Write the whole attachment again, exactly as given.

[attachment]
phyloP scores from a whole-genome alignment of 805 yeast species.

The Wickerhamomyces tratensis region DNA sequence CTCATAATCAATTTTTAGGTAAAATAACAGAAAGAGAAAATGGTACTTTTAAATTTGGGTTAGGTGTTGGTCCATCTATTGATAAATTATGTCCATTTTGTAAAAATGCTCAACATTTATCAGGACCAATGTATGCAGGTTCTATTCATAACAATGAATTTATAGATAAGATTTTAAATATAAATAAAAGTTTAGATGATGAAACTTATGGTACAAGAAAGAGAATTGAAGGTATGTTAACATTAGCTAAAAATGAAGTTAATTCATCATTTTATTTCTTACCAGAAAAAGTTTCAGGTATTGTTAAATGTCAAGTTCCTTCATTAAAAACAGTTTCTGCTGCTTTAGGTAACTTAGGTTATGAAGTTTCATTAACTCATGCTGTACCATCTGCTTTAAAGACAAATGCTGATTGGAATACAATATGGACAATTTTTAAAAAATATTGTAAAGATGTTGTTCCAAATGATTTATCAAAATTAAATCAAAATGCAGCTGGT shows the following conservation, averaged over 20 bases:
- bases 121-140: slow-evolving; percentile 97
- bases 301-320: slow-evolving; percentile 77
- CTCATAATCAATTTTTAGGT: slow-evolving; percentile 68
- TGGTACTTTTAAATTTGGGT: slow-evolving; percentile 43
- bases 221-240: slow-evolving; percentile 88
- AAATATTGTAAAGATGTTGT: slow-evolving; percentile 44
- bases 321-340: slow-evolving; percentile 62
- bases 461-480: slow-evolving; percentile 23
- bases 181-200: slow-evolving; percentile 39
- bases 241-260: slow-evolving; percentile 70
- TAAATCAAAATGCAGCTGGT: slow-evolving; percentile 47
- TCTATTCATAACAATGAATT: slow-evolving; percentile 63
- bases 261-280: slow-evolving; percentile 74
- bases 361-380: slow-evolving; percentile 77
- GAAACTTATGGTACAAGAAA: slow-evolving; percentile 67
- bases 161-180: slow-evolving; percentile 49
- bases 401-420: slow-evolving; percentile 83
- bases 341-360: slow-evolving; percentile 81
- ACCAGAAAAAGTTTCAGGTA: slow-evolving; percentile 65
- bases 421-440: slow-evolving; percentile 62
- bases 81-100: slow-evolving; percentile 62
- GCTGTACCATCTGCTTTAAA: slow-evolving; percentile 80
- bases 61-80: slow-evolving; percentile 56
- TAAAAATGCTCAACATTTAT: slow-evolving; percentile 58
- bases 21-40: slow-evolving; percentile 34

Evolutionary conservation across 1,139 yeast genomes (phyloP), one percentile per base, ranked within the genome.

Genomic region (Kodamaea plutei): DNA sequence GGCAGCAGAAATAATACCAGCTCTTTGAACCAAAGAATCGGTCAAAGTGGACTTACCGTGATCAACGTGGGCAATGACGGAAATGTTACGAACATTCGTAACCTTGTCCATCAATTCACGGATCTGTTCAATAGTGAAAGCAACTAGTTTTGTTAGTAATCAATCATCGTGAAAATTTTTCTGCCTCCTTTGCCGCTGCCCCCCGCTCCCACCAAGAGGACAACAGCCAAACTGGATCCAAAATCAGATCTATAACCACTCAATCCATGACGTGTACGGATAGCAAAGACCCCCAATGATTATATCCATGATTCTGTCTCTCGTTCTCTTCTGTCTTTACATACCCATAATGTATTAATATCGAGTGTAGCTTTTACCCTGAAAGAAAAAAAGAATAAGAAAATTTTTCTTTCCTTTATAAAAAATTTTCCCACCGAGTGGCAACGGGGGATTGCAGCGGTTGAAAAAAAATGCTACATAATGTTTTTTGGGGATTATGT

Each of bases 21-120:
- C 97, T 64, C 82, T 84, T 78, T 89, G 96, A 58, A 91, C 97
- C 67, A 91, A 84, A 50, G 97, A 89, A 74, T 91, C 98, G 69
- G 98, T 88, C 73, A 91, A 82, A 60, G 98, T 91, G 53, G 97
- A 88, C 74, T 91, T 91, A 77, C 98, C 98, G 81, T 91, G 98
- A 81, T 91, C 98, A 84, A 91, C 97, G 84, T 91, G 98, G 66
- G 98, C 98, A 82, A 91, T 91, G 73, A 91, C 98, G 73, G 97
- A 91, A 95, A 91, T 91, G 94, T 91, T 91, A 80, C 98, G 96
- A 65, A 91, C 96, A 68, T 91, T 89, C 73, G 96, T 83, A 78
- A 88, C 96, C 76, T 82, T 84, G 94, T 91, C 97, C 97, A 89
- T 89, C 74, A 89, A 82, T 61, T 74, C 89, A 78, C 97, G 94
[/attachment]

phyloP scores from a whole-genome alignment of 805 yeast species.

The Wickerhamomyces tratensis region DNA sequence CTCATAATCAATTTTTAGGTAAAATAACAGAAAGAGAAAATGGTACTTTTAAATTTGGGTTAGGTGTTGGTCCATCTATTGATAAATTATGTCCATTTTGTAAAAATGCTCAACATTTATCAGGACCAATGTATGCAGGTTCTATTCATAACAATGAATTTATAGATAAGATTTTAAATATAAATAAAAGTTTAGATGATGAAACTTATGGTACAAGAAAGAGAATTGAAGGTATGTTAACATTAGCTAAAAATGAAGTTAATTCATCATTTTATTTCTTACCAGAAAAAGTTTCAGGTATTGTTAAATGTCAAGTTCCTTCATTAAAAACAGTTTCTGCTGCTTTAGGTAACTTAGGTTATGAAGTTTCATTAACTCATGCTGTACCATCTGCTTTAAAGACAAATGCTGATTGGAATACAATATGGACAATTTTTAAAAAATATTGTAAAGATGTTGTTCCAAATGATTTATCAAAATTAAATCAAAATGCAGCTGGT shows the following conservation, averaged over 20 bases:
- bases 121-140: slow-evolving; percentile 97
- bases 301-320: slow-evolving; percentile 77
- CTCATAATCAATTTTTAGGT: slow-evolving; percentile 68
- TGGTACTTTTAAATTTGGGT: slow-evolving; percentile 43
- bases 221-240: slow-evolving; percentile 88
- AAATATTGTAAAGATGTTGT: slow-evolving; percentile 44
- bases 321-340: slow-evolving; percentile 62
- bases 461-480: slow-evolving; percentile 23
- bases 181-200: slow-evolving; percentile 39
- bases 241-260: slow-evolving; percentile 70
- TAAATCAAAATGCAGCTGGT: slow-evolving; percentile 47
- TCTATTCATAACAATGAATT: slow-evolving; percentile 63
- bases 261-280: slow-evolving; percentile 74
- bases 361-380: slow-evolving; percentile 77
- GAAACTTATGGTACAAGAAA: slow-evolving; percentile 67
- bases 161-180: slow-evolving; percentile 49
- bases 401-420: slow-evolving; percentile 83
- bases 341-360: slow-evolving; percentile 81
- ACCAGAAAAAGTTTCAGGTA: slow-evolving; percentile 65
- bases 421-440: slow-evolving; percentile 62
- bases 81-100: slow-evolving; percentile 62
- GCTGTACCATCTGCTTTAAA: slow-evolving; percentile 80
- bases 61-80: slow-evolving; percentile 56
- TAAAAATGCTCAACATTTAT: slow-evolving; percentile 58
- bases 21-40: slow-evolving; percentile 34

Evolutionary conservation across 1,139 yeast genomes (phyloP), one percentile per base, ranked within the genome.

Genomic region (Kodamaea plutei): DNA sequence GGCAGCAGAAATAATACCAGCTCTTTGAACCAAAGAATCGGTCAAAGTGGACTTACCGTGATCAACGTGGGCAATGACGGAAATGTTACGAACATTCGTAACCTTGTCCATCAATTCACGGATCTGTTCAATAGTGAAAGCAACTAGTTTTGTTAGTAATCAATCATCGTGAAAATTTTTCTGCCTCCTTTGCCGCTGCCCCCCGCTCCCACCAAGAGGACAACAGCCAAACTGGATCCAAAATCAGATCTATAACCACTCAATCCATGACGTGTACGGATAGCAAAGACCCCCAATGATTATATCCATGATTCTGTCTCTCGTTCTCTTCTGTCTTTACATACCCATAATGTATTAATATCGAGTGTAGCTTTTACCCTGAAAGAAAAAAAGAATAAGAAAATTTTTCTTTCCTTTATAAAAAATTTTCCCACCGAGTGGCAACGGGGGATTGCAGCGGTTGAAAAAAAATGCTACATAATGTTTTTTGGGGATTATGT

Each of bases 21-120:
- C 97, T 64, C 82, T 84, T 78, T 89, G 96, A 58, A 91, C 97
- C 67, A 91, A 84, A 50, G 97, A 89, A 74, T 91, C 98, G 69
- G 98, T 88, C 73, A 91, A 82, A 60, G 98, T 91, G 53, G 97
- A 88, C 74, T 91, T 91, A 77, C 98, C 98, G 81, T 91, G 98
- A 81, T 91, C 98, A 84, A 91, C 97, G 84, T 91, G 98, G 66
- G 98, C 98, A 82, A 91, T 91, G 73, A 91, C 98, G 73, G 97
- A 91, A 95, A 91, T 91, G 94, T 91, T 91, A 80, C 98, G 96
- A 65, A 91, C 96, A 68, T 91, T 89, C 73, G 96, T 83, A 78
- A 88, C 96, C 76, T 82, T 84, G 94, T 91, C 97, C 97, A 89
- T 89, C 74, A 89, A 82, T 61, T 74, C 89, A 78, C 97, G 94